in the temple did. We can think of notorious sin that some people commit,
and be rather proud that we haven’t done anything like that ourselves. We
may even curl the lip in scorn at the way some people live.
We can even appeal to the many good deeds that we do
and our good reputation among our fellow church members. We do, after all,
live respectable lives. We pray, read our Bible, attend church, and so on.
We can appeal to all that—but, there is still the
conscience. And God who searches the heart speaks to the conscience in
secret. He points out those outstanding sins that we have committed. He
causes us to blush with shame when we think about them.
But He also points out that there is much more. We are
always sinning. He makes us aware of our depraved nature, which we had
from the time we were born. What a guilty stain rests on our souls! Guilt
before we were born! Sin increased every day! We only increase our sin
more and more!
We might almost say, "O God depart from me, for Thy
judgement is righteous. Thy verdict is true. Thy sentence is always a
death sentence, of eternal death in hell. Nothing less can satisfy Thy
But then, wonder of wonders, we hear the verdict clear
and simple there is no condemnation. This is wonderful because it
is so positive. There is condemnation as to nothing. God tells us
that our sins though they be never so many are done away, forgiven, wiped
out, as if they never existed. We stand before Him as those who never had
had any sin. We art holy and righteous in God’s sight. Therefore no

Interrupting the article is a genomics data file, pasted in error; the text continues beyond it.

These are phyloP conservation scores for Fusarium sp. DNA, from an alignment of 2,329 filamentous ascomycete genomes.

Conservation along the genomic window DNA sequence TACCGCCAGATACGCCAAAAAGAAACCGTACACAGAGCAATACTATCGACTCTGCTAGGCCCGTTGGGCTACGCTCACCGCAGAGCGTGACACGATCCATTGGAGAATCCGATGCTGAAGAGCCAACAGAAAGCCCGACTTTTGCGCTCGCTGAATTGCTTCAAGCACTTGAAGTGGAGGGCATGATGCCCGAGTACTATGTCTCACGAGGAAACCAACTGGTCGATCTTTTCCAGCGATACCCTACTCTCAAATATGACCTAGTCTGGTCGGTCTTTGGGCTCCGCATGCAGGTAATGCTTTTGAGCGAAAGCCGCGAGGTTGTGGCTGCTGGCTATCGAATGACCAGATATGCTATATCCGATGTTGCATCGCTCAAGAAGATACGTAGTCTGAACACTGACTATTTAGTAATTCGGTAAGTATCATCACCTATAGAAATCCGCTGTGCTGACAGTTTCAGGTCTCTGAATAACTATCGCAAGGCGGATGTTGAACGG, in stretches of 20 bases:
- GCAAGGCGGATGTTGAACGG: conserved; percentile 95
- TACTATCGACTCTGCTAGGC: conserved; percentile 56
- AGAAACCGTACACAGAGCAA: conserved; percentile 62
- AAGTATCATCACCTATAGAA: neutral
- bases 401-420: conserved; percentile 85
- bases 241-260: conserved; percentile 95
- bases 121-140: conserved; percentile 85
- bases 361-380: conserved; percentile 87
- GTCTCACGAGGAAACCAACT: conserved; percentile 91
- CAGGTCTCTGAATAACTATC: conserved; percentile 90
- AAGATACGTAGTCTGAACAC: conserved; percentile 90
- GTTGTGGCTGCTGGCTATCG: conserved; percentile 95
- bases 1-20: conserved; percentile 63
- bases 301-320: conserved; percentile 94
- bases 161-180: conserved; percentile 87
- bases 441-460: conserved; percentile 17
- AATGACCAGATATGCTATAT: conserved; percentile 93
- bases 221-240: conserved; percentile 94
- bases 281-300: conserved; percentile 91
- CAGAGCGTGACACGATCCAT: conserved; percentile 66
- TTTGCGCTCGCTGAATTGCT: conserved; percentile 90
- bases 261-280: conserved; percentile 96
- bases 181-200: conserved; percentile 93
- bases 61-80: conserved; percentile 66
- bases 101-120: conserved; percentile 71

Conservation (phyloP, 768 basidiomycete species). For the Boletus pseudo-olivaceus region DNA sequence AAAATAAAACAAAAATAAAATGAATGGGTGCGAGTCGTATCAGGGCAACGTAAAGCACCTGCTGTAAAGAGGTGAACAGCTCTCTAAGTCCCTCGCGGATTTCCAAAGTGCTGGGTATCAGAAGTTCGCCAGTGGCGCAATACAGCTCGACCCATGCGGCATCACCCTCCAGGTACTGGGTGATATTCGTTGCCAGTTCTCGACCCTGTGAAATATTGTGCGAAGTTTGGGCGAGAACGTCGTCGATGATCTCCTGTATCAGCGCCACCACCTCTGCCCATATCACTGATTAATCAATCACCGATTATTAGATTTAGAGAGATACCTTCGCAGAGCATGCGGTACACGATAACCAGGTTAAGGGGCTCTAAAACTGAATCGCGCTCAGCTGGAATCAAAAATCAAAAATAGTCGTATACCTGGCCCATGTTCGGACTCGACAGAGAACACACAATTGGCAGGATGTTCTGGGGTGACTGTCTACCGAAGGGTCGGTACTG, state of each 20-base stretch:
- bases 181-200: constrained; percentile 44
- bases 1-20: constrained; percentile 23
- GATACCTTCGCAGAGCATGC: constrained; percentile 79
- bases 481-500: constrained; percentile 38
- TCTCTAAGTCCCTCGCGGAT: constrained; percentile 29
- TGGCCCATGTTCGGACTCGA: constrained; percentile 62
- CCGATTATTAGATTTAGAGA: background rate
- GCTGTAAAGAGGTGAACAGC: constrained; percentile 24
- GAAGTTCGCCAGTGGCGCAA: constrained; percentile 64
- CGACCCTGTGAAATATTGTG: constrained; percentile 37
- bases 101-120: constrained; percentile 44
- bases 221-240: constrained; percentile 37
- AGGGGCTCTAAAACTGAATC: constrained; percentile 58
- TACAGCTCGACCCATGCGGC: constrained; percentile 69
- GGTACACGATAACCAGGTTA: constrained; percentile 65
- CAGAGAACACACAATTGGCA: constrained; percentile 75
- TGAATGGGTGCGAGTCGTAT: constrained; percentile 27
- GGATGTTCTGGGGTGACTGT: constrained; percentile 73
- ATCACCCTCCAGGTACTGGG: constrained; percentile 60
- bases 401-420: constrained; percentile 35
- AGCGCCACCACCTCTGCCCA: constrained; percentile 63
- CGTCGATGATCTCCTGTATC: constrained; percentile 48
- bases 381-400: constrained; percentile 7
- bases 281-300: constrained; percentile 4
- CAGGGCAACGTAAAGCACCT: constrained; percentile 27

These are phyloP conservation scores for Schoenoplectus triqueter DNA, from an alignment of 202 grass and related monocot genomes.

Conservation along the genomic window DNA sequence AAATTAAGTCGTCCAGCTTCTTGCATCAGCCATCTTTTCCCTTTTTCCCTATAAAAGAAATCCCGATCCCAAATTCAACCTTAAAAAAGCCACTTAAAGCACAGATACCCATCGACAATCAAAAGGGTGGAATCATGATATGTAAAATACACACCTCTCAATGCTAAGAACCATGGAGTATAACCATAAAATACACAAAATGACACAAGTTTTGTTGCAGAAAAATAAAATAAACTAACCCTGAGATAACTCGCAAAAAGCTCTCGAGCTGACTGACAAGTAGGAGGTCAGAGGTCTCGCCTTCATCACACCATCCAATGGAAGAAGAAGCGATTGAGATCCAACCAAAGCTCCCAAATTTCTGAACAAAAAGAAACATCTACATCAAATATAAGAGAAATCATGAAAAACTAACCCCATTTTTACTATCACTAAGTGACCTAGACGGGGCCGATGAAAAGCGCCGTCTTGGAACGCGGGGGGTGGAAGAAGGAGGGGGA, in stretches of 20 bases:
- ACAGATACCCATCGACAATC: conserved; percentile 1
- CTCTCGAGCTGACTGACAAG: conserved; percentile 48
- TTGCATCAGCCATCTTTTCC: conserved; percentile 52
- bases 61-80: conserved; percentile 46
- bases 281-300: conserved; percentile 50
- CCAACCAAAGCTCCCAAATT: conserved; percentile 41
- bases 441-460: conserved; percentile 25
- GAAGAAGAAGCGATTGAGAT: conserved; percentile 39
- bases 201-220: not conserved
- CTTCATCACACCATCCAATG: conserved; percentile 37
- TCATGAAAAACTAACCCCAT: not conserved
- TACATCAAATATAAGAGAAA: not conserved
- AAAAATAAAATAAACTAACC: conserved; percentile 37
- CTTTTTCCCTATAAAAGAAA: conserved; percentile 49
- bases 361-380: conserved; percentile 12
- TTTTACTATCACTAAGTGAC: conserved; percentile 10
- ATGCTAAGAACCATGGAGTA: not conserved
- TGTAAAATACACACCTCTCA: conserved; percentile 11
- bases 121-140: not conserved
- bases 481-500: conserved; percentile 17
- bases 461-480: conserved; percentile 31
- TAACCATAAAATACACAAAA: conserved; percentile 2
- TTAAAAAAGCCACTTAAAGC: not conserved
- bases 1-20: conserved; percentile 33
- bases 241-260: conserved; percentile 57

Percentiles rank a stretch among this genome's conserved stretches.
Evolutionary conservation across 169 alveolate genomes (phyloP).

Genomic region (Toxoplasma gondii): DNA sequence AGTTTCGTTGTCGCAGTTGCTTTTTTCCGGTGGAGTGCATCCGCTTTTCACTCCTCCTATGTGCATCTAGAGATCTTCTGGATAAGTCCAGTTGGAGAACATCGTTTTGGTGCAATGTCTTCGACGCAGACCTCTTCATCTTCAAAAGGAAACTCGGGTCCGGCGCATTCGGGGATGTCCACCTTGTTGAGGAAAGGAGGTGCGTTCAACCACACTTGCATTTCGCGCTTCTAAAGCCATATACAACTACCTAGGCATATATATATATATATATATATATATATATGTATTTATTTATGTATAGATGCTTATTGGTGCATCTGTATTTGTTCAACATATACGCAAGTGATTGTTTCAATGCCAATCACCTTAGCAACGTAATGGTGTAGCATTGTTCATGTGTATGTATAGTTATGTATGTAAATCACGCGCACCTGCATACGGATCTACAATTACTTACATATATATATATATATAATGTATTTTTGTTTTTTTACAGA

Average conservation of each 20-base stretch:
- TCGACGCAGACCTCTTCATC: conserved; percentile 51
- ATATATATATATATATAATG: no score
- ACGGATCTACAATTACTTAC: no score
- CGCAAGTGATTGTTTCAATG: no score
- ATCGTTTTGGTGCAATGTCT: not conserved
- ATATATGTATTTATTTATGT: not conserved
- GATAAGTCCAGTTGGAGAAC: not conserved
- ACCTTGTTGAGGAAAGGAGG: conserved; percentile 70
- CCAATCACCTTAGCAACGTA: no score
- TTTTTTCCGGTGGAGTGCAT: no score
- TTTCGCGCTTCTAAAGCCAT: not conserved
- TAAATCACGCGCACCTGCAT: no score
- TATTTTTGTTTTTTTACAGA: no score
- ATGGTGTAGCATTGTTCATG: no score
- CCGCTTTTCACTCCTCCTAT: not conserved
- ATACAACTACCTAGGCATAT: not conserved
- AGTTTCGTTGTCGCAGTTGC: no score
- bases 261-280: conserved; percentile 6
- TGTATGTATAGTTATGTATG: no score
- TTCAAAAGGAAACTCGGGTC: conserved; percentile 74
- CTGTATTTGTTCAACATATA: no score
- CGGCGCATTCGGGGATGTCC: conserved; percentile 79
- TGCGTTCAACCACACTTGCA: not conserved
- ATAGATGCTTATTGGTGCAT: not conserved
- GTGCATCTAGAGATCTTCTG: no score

condemnation. This is what the word of our text means!
Still it is more wonderful than that. God says to us,
"You are worthy of eternal life. As I see you, you are worthy to be My
son, My heir. It is as if all your works have merited life, everlasting
life and glory."
Father does not merely forgive the wandering,
unfaithful son, but restores him to His love, to his place in the family.
He gets out the best robes and kills the fatted calf. God assures us that
we never will be destroyed by sin, we will never be condemned. We are
justified, righteous before Him forever and heirs of salvation!
Condemnation? No, quite the contrary, life, blessedness! "Come, my
beloved, to my table of communion," says the Lord.
Our text also points out how that is possible. Not all
men are thus justified, of course, but only those who are in Christ Jesus.
"In Christ Jesus" is a very familiar expression, and a
very important one. Paul likes to use it and does so over and over again.
God’s people are in Christ. I don’t have to tell you;
you know that this is solely by sovereign good pleasure. We do have to
remind ourselves though that according to our text this, too, is entirely
a legal matter. It is based on strictest justice.
Just as a wife is included in her husband by law, or
just as children are reckoned with their parents by law, so God’s people
are in Christ. The parents are responsible for the children; the husband